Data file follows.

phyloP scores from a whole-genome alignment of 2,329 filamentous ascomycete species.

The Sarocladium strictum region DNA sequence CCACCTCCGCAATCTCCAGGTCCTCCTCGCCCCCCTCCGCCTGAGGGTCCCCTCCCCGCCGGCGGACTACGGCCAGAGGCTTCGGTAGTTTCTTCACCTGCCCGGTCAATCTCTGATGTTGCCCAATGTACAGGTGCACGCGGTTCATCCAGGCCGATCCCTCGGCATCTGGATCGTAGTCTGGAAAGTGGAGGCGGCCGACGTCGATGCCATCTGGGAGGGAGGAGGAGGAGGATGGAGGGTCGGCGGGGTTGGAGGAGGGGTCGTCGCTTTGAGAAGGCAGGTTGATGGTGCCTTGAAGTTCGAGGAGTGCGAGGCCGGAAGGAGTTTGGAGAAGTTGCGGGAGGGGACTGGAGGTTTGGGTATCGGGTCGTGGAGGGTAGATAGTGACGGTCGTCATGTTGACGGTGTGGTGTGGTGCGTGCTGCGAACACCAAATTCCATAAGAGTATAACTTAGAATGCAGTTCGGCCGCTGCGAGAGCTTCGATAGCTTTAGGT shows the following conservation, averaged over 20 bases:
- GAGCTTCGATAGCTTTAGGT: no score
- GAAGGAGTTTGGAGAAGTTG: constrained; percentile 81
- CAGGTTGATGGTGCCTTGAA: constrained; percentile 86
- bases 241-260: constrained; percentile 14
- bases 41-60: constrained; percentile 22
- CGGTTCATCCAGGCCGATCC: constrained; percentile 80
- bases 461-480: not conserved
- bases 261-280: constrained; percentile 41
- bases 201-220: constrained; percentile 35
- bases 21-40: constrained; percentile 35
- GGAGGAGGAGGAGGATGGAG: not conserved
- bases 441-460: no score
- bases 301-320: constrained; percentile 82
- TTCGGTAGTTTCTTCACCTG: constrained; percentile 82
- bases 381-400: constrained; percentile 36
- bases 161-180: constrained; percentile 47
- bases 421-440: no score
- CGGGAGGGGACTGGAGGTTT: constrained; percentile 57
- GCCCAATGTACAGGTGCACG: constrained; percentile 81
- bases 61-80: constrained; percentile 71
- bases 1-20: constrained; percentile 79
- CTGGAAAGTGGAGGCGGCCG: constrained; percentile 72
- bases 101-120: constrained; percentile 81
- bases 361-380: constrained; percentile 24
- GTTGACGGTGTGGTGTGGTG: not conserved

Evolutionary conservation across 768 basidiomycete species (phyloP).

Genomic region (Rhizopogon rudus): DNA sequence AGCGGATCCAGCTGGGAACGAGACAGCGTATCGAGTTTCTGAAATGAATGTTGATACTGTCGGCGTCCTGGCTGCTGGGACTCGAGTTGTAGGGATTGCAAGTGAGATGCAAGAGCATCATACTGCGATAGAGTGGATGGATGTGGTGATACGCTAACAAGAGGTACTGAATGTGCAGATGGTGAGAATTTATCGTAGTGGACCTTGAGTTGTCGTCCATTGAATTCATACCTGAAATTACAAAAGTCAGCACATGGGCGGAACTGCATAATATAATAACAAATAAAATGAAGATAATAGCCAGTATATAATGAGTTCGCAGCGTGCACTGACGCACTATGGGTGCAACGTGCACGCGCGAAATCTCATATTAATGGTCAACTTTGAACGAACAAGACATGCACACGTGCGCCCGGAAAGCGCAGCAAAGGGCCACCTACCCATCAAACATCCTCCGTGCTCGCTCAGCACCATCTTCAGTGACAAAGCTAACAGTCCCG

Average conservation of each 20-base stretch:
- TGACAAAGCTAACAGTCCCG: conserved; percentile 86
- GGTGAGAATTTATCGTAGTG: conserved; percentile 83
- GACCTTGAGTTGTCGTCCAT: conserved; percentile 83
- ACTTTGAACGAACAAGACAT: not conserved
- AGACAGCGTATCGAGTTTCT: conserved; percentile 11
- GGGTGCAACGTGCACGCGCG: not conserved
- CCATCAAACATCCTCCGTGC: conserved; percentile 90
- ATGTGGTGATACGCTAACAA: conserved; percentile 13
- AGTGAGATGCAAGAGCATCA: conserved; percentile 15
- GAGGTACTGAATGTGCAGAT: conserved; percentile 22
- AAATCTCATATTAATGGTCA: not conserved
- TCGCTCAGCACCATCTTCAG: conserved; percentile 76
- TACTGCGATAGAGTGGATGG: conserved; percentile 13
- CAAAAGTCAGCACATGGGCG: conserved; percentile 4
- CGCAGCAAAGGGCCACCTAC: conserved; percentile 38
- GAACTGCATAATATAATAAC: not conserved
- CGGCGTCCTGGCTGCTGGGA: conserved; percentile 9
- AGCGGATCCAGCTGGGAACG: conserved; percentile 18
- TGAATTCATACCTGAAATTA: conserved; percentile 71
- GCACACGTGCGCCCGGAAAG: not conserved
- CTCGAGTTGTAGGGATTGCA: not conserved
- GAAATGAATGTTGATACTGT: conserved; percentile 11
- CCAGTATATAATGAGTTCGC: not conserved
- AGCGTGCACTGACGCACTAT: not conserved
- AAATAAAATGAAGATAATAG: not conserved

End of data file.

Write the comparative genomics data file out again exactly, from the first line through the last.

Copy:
phyloP scores from a whole-genome alignment of 2,329 filamentous ascomycete species.

The Sarocladium strictum region DNA sequence CCACCTCCGCAATCTCCAGGTCCTCCTCGCCCCCCTCCGCCTGAGGGTCCCCTCCCCGCCGGCGGACTACGGCCAGAGGCTTCGGTAGTTTCTTCACCTGCCCGGTCAATCTCTGATGTTGCCCAATGTACAGGTGCACGCGGTTCATCCAGGCCGATCCCTCGGCATCTGGATCGTAGTCTGGAAAGTGGAGGCGGCCGACGTCGATGCCATCTGGGAGGGAGGAGGAGGAGGATGGAGGGTCGGCGGGGTTGGAGGAGGGGTCGTCGCTTTGAGAAGGCAGGTTGATGGTGCCTTGAAGTTCGAGGAGTGCGAGGCCGGAAGGAGTTTGGAGAAGTTGCGGGAGGGGACTGGAGGTTTGGGTATCGGGTCGTGGAGGGTAGATAGTGACGGTCGTCATGTTGACGGTGTGGTGTGGTGCGTGCTGCGAACACCAAATTCCATAAGAGTATAACTTAGAATGCAGTTCGGCCGCTGCGAGAGCTTCGATAGCTTTAGGT shows the following conservation, averaged over 20 bases:
- GAGCTTCGATAGCTTTAGGT: no score
- GAAGGAGTTTGGAGAAGTTG: constrained; percentile 81
- CAGGTTGATGGTGCCTTGAA: constrained; percentile 86
- bases 241-260: constrained; percentile 14
- bases 41-60: constrained; percentile 22
- CGGTTCATCCAGGCCGATCC: constrained; percentile 80
- bases 461-480: not conserved
- bases 261-280: constrained; percentile 41
- bases 201-220: constrained; percentile 35
- bases 21-40: constrained; percentile 35
- GGAGGAGGAGGAGGATGGAG: not conserved
- bases 441-460: no score
- bases 301-320: constrained; percentile 82
- TTCGGTAGTTTCTTCACCTG: constrained; percentile 82
- bases 381-400: constrained; percentile 36
- bases 161-180: constrained; percentile 47
- bases 421-440: no score
- CGGGAGGGGACTGGAGGTTT: constrained; percentile 57
- GCCCAATGTACAGGTGCACG: constrained; percentile 81
- bases 61-80: constrained; percentile 71
- bases 1-20: constrained; percentile 79
- CTGGAAAGTGGAGGCGGCCG: constrained; percentile 72
- bases 101-120: constrained; percentile 81
- bases 361-380: constrained; percentile 24
- GTTGACGGTGTGGTGTGGTG: not conserved

Evolutionary conservation across 768 basidiomycete species (phyloP).

Genomic region (Rhizopogon rudus): DNA sequence AGCGGATCCAGCTGGGAACGAGACAGCGTATCGAGTTTCTGAAATGAATGTTGATACTGTCGGCGTCCTGGCTGCTGGGACTCGAGTTGTAGGGATTGCAAGTGAGATGCAAGAGCATCATACTGCGATAGAGTGGATGGATGTGGTGATACGCTAACAAGAGGTACTGAATGTGCAGATGGTGAGAATTTATCGTAGTGGACCTTGAGTTGTCGTCCATTGAATTCATACCTGAAATTACAAAAGTCAGCACATGGGCGGAACTGCATAATATAATAACAAATAAAATGAAGATAATAGCCAGTATATAATGAGTTCGCAGCGTGCACTGACGCACTATGGGTGCAACGTGCACGCGCGAAATCTCATATTAATGGTCAACTTTGAACGAACAAGACATGCACACGTGCGCCCGGAAAGCGCAGCAAAGGGCCACCTACCCATCAAACATCCTCCGTGCTCGCTCAGCACCATCTTCAGTGACAAAGCTAACAGTCCCG

Average conservation of each 20-base stretch:
- TGACAAAGCTAACAGTCCCG: conserved; percentile 86
- GGTGAGAATTTATCGTAGTG: conserved; percentile 83
- GACCTTGAGTTGTCGTCCAT: conserved; percentile 83
- ACTTTGAACGAACAAGACAT: not conserved
- AGACAGCGTATCGAGTTTCT: conserved; percentile 11
- GGGTGCAACGTGCACGCGCG: not conserved
- CCATCAAACATCCTCCGTGC: conserved; percentile 90
- ATGTGGTGATACGCTAACAA: conserved; percentile 13
- AGTGAGATGCAAGAGCATCA: conserved; percentile 15
- GAGGTACTGAATGTGCAGAT: conserved; percentile 22
- AAATCTCATATTAATGGTCA: not conserved
- TCGCTCAGCACCATCTTCAG: conserved; percentile 76
- TACTGCGATAGAGTGGATGG: conserved; percentile 13
- CAAAAGTCAGCACATGGGCG: conserved; percentile 4
- CGCAGCAAAGGGCCACCTAC: conserved; percentile 38
- GAACTGCATAATATAATAAC: not conserved
- CGGCGTCCTGGCTGCTGGGA: conserved; percentile 9
- AGCGGATCCAGCTGGGAACG: conserved; percentile 18
- TGAATTCATACCTGAAATTA: conserved; percentile 71
- GCACACGTGCGCCCGGAAAG: not conserved
- CTCGAGTTGTAGGGATTGCA: not conserved
- GAAATGAATGTTGATACTGT: conserved; percentile 11
- CCAGTATATAATGAGTTCGC: not conserved
- AGCGTGCACTGACGCACTAT: not conserved
- AAATAAAATGAAGATAATAG: not conserved